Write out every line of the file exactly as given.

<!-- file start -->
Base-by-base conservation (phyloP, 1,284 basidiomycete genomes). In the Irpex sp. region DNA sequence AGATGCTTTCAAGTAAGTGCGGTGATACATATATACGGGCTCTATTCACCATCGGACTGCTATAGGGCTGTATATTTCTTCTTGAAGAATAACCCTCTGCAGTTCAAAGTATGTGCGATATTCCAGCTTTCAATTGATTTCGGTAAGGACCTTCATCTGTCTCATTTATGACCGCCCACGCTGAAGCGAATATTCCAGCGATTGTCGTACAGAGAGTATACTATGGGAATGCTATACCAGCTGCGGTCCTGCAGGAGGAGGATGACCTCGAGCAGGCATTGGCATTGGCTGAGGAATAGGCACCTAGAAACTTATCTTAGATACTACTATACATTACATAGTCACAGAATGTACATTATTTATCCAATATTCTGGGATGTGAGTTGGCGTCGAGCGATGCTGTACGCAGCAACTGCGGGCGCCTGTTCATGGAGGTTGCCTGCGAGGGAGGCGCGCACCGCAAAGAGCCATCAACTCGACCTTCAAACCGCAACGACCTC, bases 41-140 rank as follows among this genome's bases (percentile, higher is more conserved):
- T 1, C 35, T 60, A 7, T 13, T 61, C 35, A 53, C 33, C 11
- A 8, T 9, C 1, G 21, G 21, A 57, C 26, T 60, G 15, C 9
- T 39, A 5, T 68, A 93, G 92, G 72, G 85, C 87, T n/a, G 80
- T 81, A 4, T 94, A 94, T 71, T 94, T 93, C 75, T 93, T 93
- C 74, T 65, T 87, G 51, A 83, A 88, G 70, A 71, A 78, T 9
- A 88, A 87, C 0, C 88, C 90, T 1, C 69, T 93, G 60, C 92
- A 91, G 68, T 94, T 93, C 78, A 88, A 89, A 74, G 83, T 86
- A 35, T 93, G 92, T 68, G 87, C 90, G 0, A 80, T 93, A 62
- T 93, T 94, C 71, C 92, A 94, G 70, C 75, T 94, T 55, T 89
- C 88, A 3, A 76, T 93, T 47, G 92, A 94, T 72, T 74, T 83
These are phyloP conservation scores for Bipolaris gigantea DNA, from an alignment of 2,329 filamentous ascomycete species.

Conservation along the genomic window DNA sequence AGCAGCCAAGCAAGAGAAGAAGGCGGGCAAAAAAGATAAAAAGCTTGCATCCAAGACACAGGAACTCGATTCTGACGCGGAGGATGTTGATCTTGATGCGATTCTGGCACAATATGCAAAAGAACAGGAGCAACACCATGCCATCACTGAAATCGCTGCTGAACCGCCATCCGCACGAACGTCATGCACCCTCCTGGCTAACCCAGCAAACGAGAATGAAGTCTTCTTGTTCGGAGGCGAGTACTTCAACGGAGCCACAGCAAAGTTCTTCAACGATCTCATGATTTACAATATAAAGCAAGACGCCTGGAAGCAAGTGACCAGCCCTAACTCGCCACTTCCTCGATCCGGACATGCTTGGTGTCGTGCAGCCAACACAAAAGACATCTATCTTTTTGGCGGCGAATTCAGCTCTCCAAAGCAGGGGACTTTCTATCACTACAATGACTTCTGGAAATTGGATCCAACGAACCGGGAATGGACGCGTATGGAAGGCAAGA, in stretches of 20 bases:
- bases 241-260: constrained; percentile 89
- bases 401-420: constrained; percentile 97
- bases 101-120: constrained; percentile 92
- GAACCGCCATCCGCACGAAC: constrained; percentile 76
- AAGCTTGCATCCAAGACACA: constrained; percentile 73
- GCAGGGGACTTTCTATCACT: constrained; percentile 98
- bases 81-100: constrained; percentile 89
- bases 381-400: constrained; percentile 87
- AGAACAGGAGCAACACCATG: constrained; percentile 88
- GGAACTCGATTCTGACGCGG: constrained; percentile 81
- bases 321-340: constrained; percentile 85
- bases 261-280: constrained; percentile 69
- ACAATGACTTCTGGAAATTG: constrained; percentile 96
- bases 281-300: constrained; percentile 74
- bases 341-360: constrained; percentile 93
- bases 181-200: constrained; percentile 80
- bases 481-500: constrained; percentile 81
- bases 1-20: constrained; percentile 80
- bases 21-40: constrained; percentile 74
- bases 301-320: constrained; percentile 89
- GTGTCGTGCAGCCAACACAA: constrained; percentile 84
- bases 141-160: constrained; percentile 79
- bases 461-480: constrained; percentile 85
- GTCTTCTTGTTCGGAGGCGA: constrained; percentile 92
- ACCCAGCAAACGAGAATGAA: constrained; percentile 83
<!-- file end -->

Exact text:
Base-by-base conservation (phyloP, 1,284 basidiomycete genomes). In the Irpex sp. region DNA sequence AGATGCTTTCAAGTAAGTGCGGTGATACATATATACGGGCTCTATTCACCATCGGACTGCTATAGGGCTGTATATTTCTTCTTGAAGAATAACCCTCTGCAGTTCAAAGTATGTGCGATATTCCAGCTTTCAATTGATTTCGGTAAGGACCTTCATCTGTCTCATTTATGACCGCCCACGCTGAAGCGAATATTCCAGCGATTGTCGTACAGAGAGTATACTATGGGAATGCTATACCAGCTGCGGTCCTGCAGGAGGAGGATGACCTCGAGCAGGCATTGGCATTGGCTGAGGAATAGGCACCTAGAAACTTATCTTAGATACTACTATACATTACATAGTCACAGAATGTACATTATTTATCCAATATTCTGGGATGTGAGTTGGCGTCGAGCGATGCTGTACGCAGCAACTGCGGGCGCCTGTTCATGGAGGTTGCCTGCGAGGGAGGCGCGCACCGCAAAGAGCCATCAACTCGACCTTCAAACCGCAACGACCTC, bases 41-140 rank as follows among this genome's bases (percentile, higher is more conserved):
- T 1, C 35, T 60, A 7, T 13, T 61, C 35, A 53, C 33, C 11
- A 8, T 9, C 1, G 21, G 21, A 57, C 26, T 60, G 15, C 9
- T 39, A 5, T 68, A 93, G 92, G 72, G 85, C 87, T n/a, G 80
- T 81, A 4, T 94, A 94, T 71, T 94, T 93, C 75, T 93, T 93
- C 74, T 65, T 87, G 51, A 83, A 88, G 70, A 71, A 78, T 9
- A 88, A 87, C 0, C 88, C 90, T 1, C 69, T 93, G 60, C 92
- A 91, G 68, T 94, T 93, C 78, A 88, A 89, A 74, G 83, T 86
- A 35, T 93, G 92, T 68, G 87, C 90, G 0, A 80, T 93, A 62
- T 93, T 94, C 71, C 92, A 94, G 70, C 75, T 94, T 55, T 89
- C 88, A 3, A 76, T 93, T 47, G 92, A 94, T 72, T 74, T 83
These are phyloP conservation scores for Bipolaris gigantea DNA, from an alignment of 2,329 filamentous ascomycete species.

Conservation along the genomic window DNA sequence AGCAGCCAAGCAAGAGAAGAAGGCGGGCAAAAAAGATAAAAAGCTTGCATCCAAGACACAGGAACTCGATTCTGACGCGGAGGATGTTGATCTTGATGCGATTCTGGCACAATATGCAAAAGAACAGGAGCAACACCATGCCATCACTGAAATCGCTGCTGAACCGCCATCCGCACGAACGTCATGCACCCTCCTGGCTAACCCAGCAAACGAGAATGAAGTCTTCTTGTTCGGAGGCGAGTACTTCAACGGAGCCACAGCAAAGTTCTTCAACGATCTCATGATTTACAATATAAAGCAAGACGCCTGGAAGCAAGTGACCAGCCCTAACTCGCCACTTCCTCGATCCGGACATGCTTGGTGTCGTGCAGCCAACACAAAAGACATCTATCTTTTTGGCGGCGAATTCAGCTCTCCAAAGCAGGGGACTTTCTATCACTACAATGACTTCTGGAAATTGGATCCAACGAACCGGGAATGGACGCGTATGGAAGGCAAGA, in stretches of 20 bases:
- bases 241-260: constrained; percentile 89
- bases 401-420: constrained; percentile 97
- bases 101-120: constrained; percentile 92
- GAACCGCCATCCGCACGAAC: constrained; percentile 76
- AAGCTTGCATCCAAGACACA: constrained; percentile 73
- GCAGGGGACTTTCTATCACT: constrained; percentile 98
- bases 81-100: constrained; percentile 89
- bases 381-400: constrained; percentile 87
- AGAACAGGAGCAACACCATG: constrained; percentile 88
- GGAACTCGATTCTGACGCGG: constrained; percentile 81
- bases 321-340: constrained; percentile 85
- bases 261-280: constrained; percentile 69
- ACAATGACTTCTGGAAATTG: constrained; percentile 96
- bases 281-300: constrained; percentile 74
- bases 341-360: constrained; percentile 93
- bases 181-200: constrained; percentile 80
- bases 481-500: constrained; percentile 81
- bases 1-20: constrained; percentile 80
- bases 21-40: constrained; percentile 74
- bases 301-320: constrained; percentile 89
- GTGTCGTGCAGCCAACACAA: constrained; percentile 84
- bases 141-160: constrained; percentile 79
- bases 461-480: constrained; percentile 85
- GTCTTCTTGTTCGGAGGCGA: constrained; percentile 92
- ACCCAGCAAACGAGAATGAA: constrained; percentile 83